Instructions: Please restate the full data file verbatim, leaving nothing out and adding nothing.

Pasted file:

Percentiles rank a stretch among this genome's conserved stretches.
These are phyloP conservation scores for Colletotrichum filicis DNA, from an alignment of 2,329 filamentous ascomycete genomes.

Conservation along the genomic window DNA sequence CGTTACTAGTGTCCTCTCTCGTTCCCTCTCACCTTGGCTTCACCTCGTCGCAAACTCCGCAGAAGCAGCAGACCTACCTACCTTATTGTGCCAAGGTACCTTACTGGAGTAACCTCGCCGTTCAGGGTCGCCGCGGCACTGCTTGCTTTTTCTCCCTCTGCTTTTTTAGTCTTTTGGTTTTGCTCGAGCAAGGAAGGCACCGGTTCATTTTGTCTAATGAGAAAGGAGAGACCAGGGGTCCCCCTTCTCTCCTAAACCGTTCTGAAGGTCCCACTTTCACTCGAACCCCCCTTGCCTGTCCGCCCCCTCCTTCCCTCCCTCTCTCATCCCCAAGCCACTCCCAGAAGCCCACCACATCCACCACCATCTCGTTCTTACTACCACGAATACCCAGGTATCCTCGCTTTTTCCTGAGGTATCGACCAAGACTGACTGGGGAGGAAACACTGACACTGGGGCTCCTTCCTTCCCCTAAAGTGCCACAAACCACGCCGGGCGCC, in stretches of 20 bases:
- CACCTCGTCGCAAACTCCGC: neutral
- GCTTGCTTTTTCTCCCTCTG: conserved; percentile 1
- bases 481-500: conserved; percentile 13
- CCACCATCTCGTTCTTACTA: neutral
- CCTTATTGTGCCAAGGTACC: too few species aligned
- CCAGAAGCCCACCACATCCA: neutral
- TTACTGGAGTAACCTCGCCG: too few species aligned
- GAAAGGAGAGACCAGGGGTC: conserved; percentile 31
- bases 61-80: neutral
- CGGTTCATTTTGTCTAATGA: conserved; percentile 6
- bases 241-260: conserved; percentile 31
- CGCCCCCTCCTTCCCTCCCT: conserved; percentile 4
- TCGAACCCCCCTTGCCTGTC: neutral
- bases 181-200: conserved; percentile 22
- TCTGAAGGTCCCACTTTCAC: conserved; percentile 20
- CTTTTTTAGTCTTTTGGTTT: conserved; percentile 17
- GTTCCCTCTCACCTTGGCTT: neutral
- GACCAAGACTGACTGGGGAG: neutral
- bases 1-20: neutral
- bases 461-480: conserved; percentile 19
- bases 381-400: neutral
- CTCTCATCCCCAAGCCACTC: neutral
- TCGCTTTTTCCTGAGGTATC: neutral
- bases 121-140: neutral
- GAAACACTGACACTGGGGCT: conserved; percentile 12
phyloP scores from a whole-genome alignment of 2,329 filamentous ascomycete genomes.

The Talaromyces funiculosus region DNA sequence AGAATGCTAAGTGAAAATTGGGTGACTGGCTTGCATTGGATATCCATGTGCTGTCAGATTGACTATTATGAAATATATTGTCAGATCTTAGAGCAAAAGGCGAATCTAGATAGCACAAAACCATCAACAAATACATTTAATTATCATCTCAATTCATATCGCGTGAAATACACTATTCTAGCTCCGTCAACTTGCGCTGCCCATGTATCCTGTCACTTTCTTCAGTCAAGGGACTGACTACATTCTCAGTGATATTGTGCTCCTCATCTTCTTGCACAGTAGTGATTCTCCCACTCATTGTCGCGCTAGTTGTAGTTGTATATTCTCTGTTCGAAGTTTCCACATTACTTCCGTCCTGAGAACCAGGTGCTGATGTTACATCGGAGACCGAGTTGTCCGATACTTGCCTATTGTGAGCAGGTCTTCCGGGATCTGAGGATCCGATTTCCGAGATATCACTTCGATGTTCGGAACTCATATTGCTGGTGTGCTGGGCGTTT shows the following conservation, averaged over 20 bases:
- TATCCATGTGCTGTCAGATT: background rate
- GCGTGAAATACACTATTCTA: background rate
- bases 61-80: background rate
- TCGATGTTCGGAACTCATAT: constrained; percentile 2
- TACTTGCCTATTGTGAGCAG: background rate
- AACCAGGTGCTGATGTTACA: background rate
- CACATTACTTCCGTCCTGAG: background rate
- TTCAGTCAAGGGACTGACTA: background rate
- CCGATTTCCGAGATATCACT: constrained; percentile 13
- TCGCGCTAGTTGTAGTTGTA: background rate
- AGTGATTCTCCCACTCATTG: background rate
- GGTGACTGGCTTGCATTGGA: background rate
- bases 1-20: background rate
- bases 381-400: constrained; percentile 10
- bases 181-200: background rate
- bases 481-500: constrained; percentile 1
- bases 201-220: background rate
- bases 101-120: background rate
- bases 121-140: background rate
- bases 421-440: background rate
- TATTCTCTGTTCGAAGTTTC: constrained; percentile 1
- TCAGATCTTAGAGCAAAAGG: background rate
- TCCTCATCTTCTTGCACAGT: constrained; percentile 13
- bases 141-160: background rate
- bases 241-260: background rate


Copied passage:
Percentiles rank a stretch among this genome's conserved stretches.
These are phyloP conservation scores for Colletotrichum filicis DNA, from an alignment of 2,329 filamentous ascomycete genomes.

Conservation along the genomic window DNA sequence CGTTACTAGTGTCCTCTCTCGTTCCCTCTCACCTTGGCTTCACCTCGTCGCAAACTCCGCAGAAGCAGCAGACCTACCTACCTTATTGTGCCAAGGTACCTTACTGGAGTAACCTCGCCGTTCAGGGTCGCCGCGGCACTGCTTGCTTTTTCTCCCTCTGCTTTTTTAGTCTTTTGGTTTTGCTCGAGCAAGGAAGGCACCGGTTCATTTTGTCTAATGAGAAAGGAGAGACCAGGGGTCCCCCTTCTCTCCTAAACCGTTCTGAAGGTCCCACTTTCACTCGAACCCCCCTTGCCTGTCCGCCCCCTCCTTCCCTCCCTCTCTCATCCCCAAGCCACTCCCAGAAGCCCACCACATCCACCACCATCTCGTTCTTACTACCACGAATACCCAGGTATCCTCGCTTTTTCCTGAGGTATCGACCAAGACTGACTGGGGAGGAAACACTGACACTGGGGCTCCTTCCTTCCCCTAAAGTGCCACAAACCACGCCGGGCGCC, in stretches of 20 bases:
- CACCTCGTCGCAAACTCCGC: neutral
- GCTTGCTTTTTCTCCCTCTG: conserved; percentile 1
- bases 481-500: conserved; percentile 13
- CCACCATCTCGTTCTTACTA: neutral
- CCTTATTGTGCCAAGGTACC: too few species aligned
- CCAGAAGCCCACCACATCCA: neutral
- TTACTGGAGTAACCTCGCCG: too few species aligned
- GAAAGGAGAGACCAGGGGTC: conserved; percentile 31
- bases 61-80: neutral
- CGGTTCATTTTGTCTAATGA: conserved; percentile 6
- bases 241-260: conserved; percentile 31
- CGCCCCCTCCTTCCCTCCCT: conserved; percentile 4
- TCGAACCCCCCTTGCCTGTC: neutral
- bases 181-200: conserved; percentile 22
- TCTGAAGGTCCCACTTTCAC: conserved; percentile 20
- CTTTTTTAGTCTTTTGGTTT: conserved; percentile 17
- GTTCCCTCTCACCTTGGCTT: neutral
- GACCAAGACTGACTGGGGAG: neutral
- bases 1-20: neutral
- bases 461-480: conserved; percentile 19
- bases 381-400: neutral
- CTCTCATCCCCAAGCCACTC: neutral
- TCGCTTTTTCCTGAGGTATC: neutral
- bases 121-140: neutral
- GAAACACTGACACTGGGGCT: conserved; percentile 12
phyloP scores from a whole-genome alignment of 2,329 filamentous ascomycete genomes.

The Talaromyces funiculosus region DNA sequence AGAATGCTAAGTGAAAATTGGGTGACTGGCTTGCATTGGATATCCATGTGCTGTCAGATTGACTATTATGAAATATATTGTCAGATCTTAGAGCAAAAGGCGAATCTAGATAGCACAAAACCATCAACAAATACATTTAATTATCATCTCAATTCATATCGCGTGAAATACACTATTCTAGCTCCGTCAACTTGCGCTGCCCATGTATCCTGTCACTTTCTTCAGTCAAGGGACTGACTACATTCTCAGTGATATTGTGCTCCTCATCTTCTTGCACAGTAGTGATTCTCCCACTCATTGTCGCGCTAGTTGTAGTTGTATATTCTCTGTTCGAAGTTTCCACATTACTTCCGTCCTGAGAACCAGGTGCTGATGTTACATCGGAGACCGAGTTGTCCGATACTTGCCTATTGTGAGCAGGTCTTCCGGGATCTGAGGATCCGATTTCCGAGATATCACTTCGATGTTCGGAACTCATATTGCTGGTGTGCTGGGCGTTT shows the following conservation, averaged over 20 bases:
- TATCCATGTGCTGTCAGATT: background rate
- GCGTGAAATACACTATTCTA: background rate
- bases 61-80: background rate
- TCGATGTTCGGAACTCATAT: constrained; percentile 2
- TACTTGCCTATTGTGAGCAG: background rate
- AACCAGGTGCTGATGTTACA: background rate
- CACATTACTTCCGTCCTGAG: background rate
- TTCAGTCAAGGGACTGACTA: background rate
- CCGATTTCCGAGATATCACT: constrained; percentile 13
- TCGCGCTAGTTGTAGTTGTA: background rate
- AGTGATTCTCCCACTCATTG: background rate
- GGTGACTGGCTTGCATTGGA: background rate
- bases 1-20: background rate
- bases 381-400: constrained; percentile 10
- bases 181-200: background rate
- bases 481-500: constrained; percentile 1
- bases 201-220: background rate
- bases 101-120: background rate
- bases 121-140: background rate
- bases 421-440: background rate
- TATTCTCTGTTCGAAGTTTC: constrained; percentile 1
- TCAGATCTTAGAGCAAAAGG: background rate
- TCCTCATCTTCTTGCACAGT: constrained; percentile 13
- bases 141-160: background rate
- bases 241-260: background rate